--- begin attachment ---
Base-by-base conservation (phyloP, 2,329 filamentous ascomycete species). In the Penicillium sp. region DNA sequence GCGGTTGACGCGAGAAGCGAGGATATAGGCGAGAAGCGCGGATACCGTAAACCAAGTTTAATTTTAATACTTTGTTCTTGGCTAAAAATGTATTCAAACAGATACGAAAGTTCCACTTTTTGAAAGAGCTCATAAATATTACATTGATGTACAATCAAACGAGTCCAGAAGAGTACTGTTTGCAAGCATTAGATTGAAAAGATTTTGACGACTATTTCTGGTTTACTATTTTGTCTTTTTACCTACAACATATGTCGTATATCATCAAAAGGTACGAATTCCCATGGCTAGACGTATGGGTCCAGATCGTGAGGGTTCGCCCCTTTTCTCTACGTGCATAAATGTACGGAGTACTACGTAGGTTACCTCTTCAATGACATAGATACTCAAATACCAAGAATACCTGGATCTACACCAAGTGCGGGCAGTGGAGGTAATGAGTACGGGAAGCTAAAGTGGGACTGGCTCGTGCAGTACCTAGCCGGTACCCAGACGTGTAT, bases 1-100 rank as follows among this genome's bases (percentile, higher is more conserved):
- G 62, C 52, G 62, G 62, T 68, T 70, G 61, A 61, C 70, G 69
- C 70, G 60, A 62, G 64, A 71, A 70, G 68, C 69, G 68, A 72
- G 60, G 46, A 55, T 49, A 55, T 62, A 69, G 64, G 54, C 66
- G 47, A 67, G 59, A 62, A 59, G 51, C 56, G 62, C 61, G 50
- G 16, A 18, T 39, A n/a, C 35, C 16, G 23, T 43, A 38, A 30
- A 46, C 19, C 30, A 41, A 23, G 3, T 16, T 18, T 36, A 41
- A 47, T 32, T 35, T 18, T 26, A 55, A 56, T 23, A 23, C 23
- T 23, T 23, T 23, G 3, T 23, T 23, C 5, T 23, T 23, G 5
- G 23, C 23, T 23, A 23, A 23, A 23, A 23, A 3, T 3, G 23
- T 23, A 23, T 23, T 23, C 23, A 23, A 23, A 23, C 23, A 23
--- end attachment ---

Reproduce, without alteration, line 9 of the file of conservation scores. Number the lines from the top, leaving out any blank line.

- T 23, T 23, T 23, G 3, T 23, T 23, C 5, T 23, T 23, G 5